This essay is part of the Renovating Holiness Project. Janel Apps Ramsey is a staff member at Bloom Church Denver. She graduated from NTS with an MA in Theological Studies. She loves exploring topics of women and church, wholeness and healing, and techno music. She lives with her husband Baird, cats Yao and Ty, and Helena the Hedgehog. She loves waking up and seeing mountains every single day.
The community where I serve expresses its vision as “cultivating gardens of resurrection.” To explore this idea more fully, I’d like you to meet Helena the Hedgehog. A hedgehog is a softball sized insectivore with short sharp spines on her back and sides. They have a soft furry underbelly and an expressive face with a cute button nose that wiggles from side to side. Hedgehogs, in their native habitat, live in gardens and hedgerows in several parts of the world.
Helena lives in a cage in the corner of my living room. In a perfect world, I could train Helena to live in my garden during the summer and then bring her inside to protect her during the winter and spring. (They hibernate and often die in the cold.) But unfortunately, when she does what she was created to do, she isn't really thinking about the fact that I want her to stay only in my patch of garden. Helena was created to tend the garden at large to help make all things new.
Stewardship is in her DNA. Eating bugs, stirring up the soil, and protecting the garden are all things she does naturally. She is a kingdom creature, cultivating what is given to her. However, when my cats want to play with her, or when she sees an arm come over her like the shadow of a bird, she takes a defensive posture. She immediately curls up into a ball and puffs out her quills. In this defensive posture, safety means keeping everything else out.
For Helena, vulnerability comes when she is doing what she was made to do. Moving around in the garden means that her belly is exposed and her defenses are down. A few weeks ago, I let her out to roam the yard. She was SO excited. She walked the entire fence line, rambled through the raspberry bush, and foraged through the grass. In her excitement, she got a little cut on one of her legs,which she barely even noticed. I had to keep an eye on it the next few days and make sure she was okay.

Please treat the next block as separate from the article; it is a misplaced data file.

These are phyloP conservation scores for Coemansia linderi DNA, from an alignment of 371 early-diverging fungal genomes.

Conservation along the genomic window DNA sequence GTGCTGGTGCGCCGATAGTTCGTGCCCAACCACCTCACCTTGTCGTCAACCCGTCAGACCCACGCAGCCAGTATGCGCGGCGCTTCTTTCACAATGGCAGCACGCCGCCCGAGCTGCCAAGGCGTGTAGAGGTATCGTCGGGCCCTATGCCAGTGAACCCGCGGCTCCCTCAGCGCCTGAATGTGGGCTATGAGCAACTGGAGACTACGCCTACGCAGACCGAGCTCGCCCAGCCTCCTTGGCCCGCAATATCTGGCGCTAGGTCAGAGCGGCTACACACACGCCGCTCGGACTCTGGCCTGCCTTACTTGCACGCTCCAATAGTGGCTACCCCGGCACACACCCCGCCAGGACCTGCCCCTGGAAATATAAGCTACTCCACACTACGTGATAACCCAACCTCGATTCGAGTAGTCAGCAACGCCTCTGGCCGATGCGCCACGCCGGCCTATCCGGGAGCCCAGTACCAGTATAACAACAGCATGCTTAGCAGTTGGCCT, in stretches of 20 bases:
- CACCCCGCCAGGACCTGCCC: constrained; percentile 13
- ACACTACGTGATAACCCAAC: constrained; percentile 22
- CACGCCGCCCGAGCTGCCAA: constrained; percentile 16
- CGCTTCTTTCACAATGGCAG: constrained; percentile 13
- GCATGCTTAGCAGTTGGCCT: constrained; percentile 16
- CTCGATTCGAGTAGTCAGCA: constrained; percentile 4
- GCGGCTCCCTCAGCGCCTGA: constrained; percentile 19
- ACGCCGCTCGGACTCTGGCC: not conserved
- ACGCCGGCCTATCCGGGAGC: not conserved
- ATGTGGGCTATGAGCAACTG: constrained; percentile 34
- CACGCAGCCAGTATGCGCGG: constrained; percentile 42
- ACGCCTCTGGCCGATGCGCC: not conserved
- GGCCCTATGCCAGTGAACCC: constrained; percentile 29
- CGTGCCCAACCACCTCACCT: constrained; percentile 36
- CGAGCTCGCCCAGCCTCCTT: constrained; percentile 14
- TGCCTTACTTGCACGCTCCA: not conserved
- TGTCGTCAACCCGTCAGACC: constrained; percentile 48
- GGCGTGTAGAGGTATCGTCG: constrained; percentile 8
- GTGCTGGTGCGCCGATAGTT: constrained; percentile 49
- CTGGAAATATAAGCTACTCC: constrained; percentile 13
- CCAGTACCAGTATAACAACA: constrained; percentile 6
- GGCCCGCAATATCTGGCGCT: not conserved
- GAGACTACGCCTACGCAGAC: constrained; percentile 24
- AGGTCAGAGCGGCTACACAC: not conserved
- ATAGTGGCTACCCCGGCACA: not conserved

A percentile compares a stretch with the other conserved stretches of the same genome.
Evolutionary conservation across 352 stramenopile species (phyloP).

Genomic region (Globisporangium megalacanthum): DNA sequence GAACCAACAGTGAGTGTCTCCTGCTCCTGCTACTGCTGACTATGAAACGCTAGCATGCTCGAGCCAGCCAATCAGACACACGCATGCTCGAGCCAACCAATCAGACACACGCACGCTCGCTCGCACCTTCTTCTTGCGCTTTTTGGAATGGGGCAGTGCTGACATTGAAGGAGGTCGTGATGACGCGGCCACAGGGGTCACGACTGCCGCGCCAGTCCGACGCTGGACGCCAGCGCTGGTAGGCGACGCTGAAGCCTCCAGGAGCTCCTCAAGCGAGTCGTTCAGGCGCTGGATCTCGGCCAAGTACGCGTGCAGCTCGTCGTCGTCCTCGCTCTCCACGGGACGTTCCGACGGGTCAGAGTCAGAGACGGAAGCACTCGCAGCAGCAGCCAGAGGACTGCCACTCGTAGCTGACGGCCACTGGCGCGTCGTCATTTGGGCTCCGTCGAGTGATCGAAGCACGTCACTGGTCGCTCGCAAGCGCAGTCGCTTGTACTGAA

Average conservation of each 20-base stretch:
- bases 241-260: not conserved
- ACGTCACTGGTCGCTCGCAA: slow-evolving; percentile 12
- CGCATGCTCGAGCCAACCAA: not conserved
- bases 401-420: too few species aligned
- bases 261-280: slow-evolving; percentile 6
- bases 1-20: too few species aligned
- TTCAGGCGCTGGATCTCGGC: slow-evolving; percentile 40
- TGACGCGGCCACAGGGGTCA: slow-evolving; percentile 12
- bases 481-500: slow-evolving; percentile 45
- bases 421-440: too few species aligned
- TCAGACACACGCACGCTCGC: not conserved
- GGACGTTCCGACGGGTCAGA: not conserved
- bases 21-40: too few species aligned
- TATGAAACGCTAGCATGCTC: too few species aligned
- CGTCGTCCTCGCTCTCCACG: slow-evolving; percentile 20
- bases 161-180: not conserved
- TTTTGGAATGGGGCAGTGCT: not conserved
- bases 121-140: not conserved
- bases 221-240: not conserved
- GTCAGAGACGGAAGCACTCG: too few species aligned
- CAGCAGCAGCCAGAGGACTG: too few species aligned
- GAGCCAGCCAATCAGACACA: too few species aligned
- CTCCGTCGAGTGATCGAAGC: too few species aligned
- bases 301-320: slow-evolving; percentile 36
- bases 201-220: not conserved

If I just put her in a cage with food, water, clean bedding, and a wheel to run on, she would be well taken care of. But if I never picked her up and played with her, or let her run around outside, she would get bored, which would lead to several negative behaviors. When bored with the world, hedgehogs will self-harm. To release their energy and frustration, they will gnaw on their feet, sometimes until they can’t walk. Second, if they get suspicious and paranoid, they will stop allowing you to tend to their needs. From rolling into an indistinguishable ball of prickles to head-butting you when you are trying to care for them, they can become extremely difficult to interact with. Even though I am trying to help her, to trim her nails so she can move around better, she butts me out.
Sometimes, when she is in this mood, I have to put her down and walk away. Luckily for her, I’ll come back and try again. But if Helena started taking this posture every time I went to tend her, it would lead to estrangement and death. If she wouldn’t let me feed or water her or clean her cage, eventually the build up would kill her, and she would never even know it was her fault.
At her best, Helena tends to the world. She brings life to the garden, much like we are called to cultivate the kingdom of God on earth. In our spaces, the places we inhabit, the people we intersect with, we are to bring the kingdom. To do this successfully, we have to be vulnerable.
Like Helena, to do our work, we have to take a posture that lets the world near us in uncomfortable ways. This is when the church is at its best. Pouring our being into our work when everyone else is slacking. Reaching out to people groups that don’t have any other help: children, adults, addicts, the abused, the disabled, or the homeless. Taking care of our homes. Reaching out to neighbors that might reject us. Walking with our friends through hardship, turmoil, and doubt. Giving a hug. These are things we do to posture ourselves in service to the world. They open our hearts, and while we may get hurt, they are things that God desires for us.